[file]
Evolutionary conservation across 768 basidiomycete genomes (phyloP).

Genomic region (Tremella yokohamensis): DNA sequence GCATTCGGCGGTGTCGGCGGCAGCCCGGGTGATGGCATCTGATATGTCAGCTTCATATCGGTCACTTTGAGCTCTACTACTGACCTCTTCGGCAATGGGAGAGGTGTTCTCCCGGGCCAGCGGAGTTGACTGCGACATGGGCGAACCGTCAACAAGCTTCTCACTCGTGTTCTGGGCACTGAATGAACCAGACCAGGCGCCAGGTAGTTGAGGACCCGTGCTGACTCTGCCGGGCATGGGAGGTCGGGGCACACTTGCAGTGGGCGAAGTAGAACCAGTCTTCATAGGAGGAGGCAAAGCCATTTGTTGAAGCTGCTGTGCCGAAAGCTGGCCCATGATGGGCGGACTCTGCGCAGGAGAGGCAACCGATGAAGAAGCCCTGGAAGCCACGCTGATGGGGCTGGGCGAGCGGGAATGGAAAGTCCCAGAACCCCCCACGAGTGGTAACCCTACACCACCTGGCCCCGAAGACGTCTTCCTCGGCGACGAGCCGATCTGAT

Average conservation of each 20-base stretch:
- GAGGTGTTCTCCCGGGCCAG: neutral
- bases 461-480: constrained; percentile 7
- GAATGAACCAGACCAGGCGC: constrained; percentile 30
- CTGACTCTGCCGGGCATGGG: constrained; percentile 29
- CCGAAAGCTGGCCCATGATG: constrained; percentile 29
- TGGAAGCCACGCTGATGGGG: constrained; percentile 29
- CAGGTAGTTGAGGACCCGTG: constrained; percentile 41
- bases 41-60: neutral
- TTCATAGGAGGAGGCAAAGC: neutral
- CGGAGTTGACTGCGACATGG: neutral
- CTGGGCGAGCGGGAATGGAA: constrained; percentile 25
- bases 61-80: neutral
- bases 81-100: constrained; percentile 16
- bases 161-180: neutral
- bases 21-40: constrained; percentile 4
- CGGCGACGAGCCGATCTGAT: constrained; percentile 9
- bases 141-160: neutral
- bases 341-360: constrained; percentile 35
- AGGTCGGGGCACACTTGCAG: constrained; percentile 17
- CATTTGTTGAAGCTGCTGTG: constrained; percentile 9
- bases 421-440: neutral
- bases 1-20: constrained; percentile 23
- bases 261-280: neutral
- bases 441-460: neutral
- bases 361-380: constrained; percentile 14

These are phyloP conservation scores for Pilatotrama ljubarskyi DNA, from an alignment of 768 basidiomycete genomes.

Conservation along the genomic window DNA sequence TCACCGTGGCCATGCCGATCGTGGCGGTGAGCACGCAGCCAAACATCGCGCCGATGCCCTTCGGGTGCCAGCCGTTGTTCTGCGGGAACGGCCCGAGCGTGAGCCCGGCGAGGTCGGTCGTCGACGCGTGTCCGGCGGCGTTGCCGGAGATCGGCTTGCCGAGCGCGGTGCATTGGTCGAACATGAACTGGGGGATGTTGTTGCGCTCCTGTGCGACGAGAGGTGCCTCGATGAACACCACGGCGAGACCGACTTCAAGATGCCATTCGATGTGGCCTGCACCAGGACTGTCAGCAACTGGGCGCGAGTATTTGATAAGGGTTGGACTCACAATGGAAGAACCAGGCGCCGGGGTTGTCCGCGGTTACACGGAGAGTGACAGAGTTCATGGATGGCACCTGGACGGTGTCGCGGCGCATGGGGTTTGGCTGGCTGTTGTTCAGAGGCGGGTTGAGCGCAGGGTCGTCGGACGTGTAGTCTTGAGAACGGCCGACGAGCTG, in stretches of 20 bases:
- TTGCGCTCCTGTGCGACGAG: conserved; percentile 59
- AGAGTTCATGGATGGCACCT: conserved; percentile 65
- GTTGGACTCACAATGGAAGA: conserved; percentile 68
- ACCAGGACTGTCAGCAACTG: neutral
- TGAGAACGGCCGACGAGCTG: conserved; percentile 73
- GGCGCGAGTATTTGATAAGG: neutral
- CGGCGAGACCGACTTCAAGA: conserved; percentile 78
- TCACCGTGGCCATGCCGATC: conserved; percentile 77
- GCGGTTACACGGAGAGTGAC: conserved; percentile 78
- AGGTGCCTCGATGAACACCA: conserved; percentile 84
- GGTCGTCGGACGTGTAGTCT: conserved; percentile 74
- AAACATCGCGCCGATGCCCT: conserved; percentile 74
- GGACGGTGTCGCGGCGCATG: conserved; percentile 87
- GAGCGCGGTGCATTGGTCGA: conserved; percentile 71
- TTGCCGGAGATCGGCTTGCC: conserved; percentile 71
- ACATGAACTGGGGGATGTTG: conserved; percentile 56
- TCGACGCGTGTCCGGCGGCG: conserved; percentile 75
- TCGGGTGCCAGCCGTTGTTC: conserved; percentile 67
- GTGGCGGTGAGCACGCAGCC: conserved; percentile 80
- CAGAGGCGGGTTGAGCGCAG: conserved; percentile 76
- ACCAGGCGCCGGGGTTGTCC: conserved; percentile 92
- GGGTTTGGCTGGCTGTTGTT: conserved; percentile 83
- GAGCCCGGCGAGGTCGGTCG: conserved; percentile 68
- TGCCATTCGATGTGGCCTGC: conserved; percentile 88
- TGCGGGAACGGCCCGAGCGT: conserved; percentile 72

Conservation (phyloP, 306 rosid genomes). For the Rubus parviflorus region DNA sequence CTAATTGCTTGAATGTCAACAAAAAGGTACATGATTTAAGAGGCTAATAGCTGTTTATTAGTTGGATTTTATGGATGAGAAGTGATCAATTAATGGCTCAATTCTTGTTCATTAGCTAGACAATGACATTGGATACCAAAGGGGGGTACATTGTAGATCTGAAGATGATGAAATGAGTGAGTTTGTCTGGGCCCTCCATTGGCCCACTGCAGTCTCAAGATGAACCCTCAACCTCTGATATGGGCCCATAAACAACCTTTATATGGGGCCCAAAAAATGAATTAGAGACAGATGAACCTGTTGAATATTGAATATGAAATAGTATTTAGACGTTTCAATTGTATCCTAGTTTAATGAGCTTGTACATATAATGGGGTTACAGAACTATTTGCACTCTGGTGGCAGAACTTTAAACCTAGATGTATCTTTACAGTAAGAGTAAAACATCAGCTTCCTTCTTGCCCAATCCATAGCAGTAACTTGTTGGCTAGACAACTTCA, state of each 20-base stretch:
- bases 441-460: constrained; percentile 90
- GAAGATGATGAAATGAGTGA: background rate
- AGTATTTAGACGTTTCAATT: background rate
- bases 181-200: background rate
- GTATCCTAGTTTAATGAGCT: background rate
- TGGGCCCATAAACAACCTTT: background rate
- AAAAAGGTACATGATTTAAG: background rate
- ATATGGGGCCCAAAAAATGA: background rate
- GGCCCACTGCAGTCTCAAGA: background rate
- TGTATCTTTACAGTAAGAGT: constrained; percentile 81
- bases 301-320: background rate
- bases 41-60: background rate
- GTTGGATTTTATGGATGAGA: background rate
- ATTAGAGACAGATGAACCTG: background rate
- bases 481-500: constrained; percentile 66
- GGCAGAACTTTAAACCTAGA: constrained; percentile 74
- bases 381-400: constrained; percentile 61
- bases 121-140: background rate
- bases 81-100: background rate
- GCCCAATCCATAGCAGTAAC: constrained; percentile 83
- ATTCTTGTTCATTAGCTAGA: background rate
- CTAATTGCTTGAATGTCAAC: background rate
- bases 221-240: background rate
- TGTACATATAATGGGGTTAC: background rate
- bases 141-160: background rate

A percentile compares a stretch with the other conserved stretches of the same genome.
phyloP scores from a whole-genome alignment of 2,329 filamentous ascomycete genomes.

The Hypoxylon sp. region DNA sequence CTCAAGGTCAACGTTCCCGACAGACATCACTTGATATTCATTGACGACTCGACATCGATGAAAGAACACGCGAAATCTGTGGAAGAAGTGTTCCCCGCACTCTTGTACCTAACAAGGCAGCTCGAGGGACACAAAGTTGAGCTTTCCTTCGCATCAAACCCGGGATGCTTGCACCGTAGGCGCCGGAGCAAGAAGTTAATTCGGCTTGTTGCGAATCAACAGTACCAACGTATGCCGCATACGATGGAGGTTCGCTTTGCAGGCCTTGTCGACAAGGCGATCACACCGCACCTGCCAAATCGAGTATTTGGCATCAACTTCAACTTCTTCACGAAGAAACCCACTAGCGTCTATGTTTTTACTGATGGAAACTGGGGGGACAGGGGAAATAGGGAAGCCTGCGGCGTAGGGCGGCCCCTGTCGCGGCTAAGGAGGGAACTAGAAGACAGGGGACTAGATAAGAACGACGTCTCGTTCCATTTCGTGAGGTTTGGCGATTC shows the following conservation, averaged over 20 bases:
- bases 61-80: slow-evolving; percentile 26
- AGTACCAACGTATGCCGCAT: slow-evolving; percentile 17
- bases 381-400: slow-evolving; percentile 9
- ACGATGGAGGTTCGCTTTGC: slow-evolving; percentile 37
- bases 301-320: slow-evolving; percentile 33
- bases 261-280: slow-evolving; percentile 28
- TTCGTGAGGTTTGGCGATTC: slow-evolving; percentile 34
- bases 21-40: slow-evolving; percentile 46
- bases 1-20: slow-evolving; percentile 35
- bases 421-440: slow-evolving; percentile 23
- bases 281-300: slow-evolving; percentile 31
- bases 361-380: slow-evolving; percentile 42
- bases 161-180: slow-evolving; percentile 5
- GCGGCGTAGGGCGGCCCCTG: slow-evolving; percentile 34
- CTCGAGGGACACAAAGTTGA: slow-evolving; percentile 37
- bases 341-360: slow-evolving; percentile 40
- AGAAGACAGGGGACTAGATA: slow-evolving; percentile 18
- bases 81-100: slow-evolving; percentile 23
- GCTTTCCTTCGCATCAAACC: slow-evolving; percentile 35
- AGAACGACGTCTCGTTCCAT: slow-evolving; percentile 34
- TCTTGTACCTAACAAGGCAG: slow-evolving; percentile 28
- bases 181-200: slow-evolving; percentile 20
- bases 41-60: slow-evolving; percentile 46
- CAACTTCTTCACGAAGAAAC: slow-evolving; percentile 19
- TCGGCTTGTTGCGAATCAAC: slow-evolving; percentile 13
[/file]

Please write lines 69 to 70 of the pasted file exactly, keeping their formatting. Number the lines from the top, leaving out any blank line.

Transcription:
- GTTGGATTTTATGGATGAGA: background rate
- ATTAGAGACAGATGAACCTG: background rate